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Flashcards in Ordination Bible Exam Deck (40):

What book omits reference to God by name? Why is it in the canon?

While not mentioning God by name, his sovereignty over history and his special rule over his elect people is revealed and even strongly argued for through the clever literary technique of failing to mention to most obvious of main characters – God. The series of fortunate events leading up to the rescue of the Jews cannot be chalked up to merely ‘luck’ or ‘fate’, even as God’s presence appears hidden (i.e. he isn’t named in the story).


List the books of “The Former Prophets.”

Joshua, Judges, 1 & 2 Samuel, & 1 & 2 Kings


List and describe 3 Messianic Psalms.

Psalm 2: the nations plot against the Lord's anointed in vain, who will rule them with an iron scepter. They should kiss the son lest he be angry, and all who take refuge in him will be blessed. He will Give him the nations as an inheritance. You are my son, today I have begotten you - quoted in Hebrews 1 & 5
Psalm 8: The Lord's name is excellent - his glory is higher than the heavens and he has ordained praise out of the mouth of babies. He has set the son of man over all that he has made. Quoted in Hebrews 2
Psalm 22: My god my god, why have you forsaken me? A cry of help from one who is afflicted, and a reminder that God is not far from those who call on him. Quoted in Hebrews 2 'I will declare your name to my brethren...' Quoted in Matt 27 casting lots for my clothes


What abuses in the Corinthian church did Paul address in his first letter to that group?

Divisions/Party spirit - 'Iam of Paul' 'I am of apollos' etc.
A man having his father's wife and it being accepted by the church
Believers suing brothers in court
Eating food sacrificed to idols/abusing the weaker brother's conscience
Taking the Lords Supper with divisions among the church
Some were saying there is no resurrection of the dead


Discuss the “Documentary Hypothesis”.

Julius Wellhausen – approaches the authorship of Torah from a completely secular, non-supernatural point of view. Saw four distinct, complete works as sources for Torah that went through a series of redactors, eventually ending up with text that we have today. Sought to get back to the original sources.
J – Yahwist – emphasis on personal visits of God, anthropomorphic descriptions, theology of history, God is known through his actions. Use of YHWH prior to Gen 3
E – Elohist – God is more impersonal, speaks through prophets, angels, dreams. Begins w/ Abraham
D – addressing Babylonian exiles. Emphasis on Deuteronomic law. Deuteronomy, Joshua, Judges, Kings
P – Emphasis on ritual and ceremony. Covenant. God’s presence mediated by high priest, not king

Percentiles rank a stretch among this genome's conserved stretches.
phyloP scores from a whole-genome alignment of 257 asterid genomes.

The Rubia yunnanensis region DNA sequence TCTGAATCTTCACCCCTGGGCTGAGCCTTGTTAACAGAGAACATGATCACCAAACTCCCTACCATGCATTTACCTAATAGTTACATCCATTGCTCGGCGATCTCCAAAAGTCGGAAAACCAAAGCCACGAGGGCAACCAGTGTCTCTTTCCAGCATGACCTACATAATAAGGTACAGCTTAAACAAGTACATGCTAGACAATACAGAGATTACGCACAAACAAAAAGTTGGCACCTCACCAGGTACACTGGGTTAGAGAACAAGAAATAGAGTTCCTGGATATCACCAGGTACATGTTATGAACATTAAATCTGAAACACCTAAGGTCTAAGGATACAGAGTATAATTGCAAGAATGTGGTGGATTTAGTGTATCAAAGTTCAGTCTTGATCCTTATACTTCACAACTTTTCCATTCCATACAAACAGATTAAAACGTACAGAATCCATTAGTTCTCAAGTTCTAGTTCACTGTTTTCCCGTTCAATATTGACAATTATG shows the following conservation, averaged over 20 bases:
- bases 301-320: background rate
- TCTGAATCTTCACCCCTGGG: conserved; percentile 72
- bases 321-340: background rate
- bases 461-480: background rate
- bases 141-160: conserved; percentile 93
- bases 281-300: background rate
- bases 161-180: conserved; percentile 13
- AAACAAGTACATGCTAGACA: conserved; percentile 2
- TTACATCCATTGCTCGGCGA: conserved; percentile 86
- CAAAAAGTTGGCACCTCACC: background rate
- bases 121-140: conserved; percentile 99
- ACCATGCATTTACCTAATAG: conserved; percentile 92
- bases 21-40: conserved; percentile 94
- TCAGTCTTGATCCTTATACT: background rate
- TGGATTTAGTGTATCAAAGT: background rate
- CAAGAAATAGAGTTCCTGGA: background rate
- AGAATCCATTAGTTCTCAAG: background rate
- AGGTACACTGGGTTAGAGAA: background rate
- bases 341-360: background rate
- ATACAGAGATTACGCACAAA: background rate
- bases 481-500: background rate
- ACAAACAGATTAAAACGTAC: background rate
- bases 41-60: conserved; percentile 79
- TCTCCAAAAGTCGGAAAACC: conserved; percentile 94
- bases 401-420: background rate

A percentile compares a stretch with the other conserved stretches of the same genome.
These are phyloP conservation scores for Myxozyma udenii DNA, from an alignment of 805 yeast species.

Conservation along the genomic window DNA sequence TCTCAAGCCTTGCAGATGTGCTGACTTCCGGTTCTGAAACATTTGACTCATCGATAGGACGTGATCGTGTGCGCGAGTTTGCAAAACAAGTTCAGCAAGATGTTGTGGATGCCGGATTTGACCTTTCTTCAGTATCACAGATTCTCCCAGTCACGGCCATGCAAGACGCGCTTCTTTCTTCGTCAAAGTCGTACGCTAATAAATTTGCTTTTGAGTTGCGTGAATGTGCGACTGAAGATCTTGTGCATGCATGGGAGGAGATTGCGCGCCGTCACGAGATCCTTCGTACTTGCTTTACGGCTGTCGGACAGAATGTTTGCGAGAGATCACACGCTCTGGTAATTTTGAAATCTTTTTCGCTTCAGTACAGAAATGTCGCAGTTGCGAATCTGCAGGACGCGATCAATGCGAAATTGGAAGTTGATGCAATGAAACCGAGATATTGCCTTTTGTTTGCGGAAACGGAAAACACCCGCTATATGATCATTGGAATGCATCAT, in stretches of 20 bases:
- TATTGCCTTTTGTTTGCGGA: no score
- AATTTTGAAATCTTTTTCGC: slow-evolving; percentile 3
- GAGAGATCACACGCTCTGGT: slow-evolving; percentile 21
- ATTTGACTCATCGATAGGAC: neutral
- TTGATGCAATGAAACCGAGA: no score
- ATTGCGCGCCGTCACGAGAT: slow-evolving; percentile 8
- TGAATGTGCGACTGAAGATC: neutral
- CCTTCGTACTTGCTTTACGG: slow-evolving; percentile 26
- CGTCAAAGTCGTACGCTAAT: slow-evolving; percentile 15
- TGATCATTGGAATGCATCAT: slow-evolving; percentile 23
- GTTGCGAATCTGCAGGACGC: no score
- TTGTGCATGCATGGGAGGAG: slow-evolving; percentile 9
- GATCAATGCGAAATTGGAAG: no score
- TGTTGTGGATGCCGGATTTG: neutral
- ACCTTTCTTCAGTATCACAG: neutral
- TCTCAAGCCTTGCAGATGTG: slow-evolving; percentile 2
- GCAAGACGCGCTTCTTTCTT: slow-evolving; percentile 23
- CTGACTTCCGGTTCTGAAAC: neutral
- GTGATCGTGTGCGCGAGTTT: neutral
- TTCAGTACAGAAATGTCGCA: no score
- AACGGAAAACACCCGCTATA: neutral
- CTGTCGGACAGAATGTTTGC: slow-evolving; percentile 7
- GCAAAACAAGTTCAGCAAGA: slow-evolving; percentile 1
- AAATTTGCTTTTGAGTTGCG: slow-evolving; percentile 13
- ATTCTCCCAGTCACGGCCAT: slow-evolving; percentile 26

What is the difference between a “historical-critical” approach to the Bible, and the “historical-grammatical” approach?

Historical-critical approach assumes that reason alone is the source of knowledge, all texts, including the Bible, are open to suspicion and the Biblical texts should be treated like any other text. It seeks to get back to the original meaning of the text, sometimes by deconstructing the text as we have it to get back to a ‘purer’ textual form.
Grammatical-historical approach assumes that the Biblical texts in the original language are true revelation from God, and seeks to understand the original intended meaning of the author in their context.


Discuss the authorship of Isaiah; what are the issues at stake here.

Traditional approach: Isaiah, son of Amoz, 8th century prophet, confidant of Hezekiah, is author of entire book. Lived in Jerusalem at least until death of Sennacherib. Common view until 1800s.
Critical approach: 1-39 and 40-66 have different authors – Isaiah and Deutero-Isaiah. 3 reasons:
1. Historical situation – 1-39 pre-exile; 40-66 assumes exile has happened and anticipates a return
2. Theological – 1-39: God’s majesty, Davidic kingship, messiah. 40-66: God’s universal dominion, priests, levites, princes, ‘servant of the Lord’.
3. Language – hard to pin down – second half seen as more lyrical, passionate, hymnic.
Issues at stake: The assumption that God revealed the future to his prophets – an exilic audience and knowledge of the exile does not require a contemporary author – the nature of revelation and prophecy was that God revealed was would happen later. New Testament attribution of the book to Isaiah – taken at face-value this doesn’t eliminate the possibility of multiple authors, just as ascribing Moses as author of Deut doesn’t require that he wrote Deut 34. It does require us to view Isaiah as a unity. As does the…Superscription in Isaiah 1:1 – as given to us, the canonical book would have us see it as the work of Isaiah son of Amoz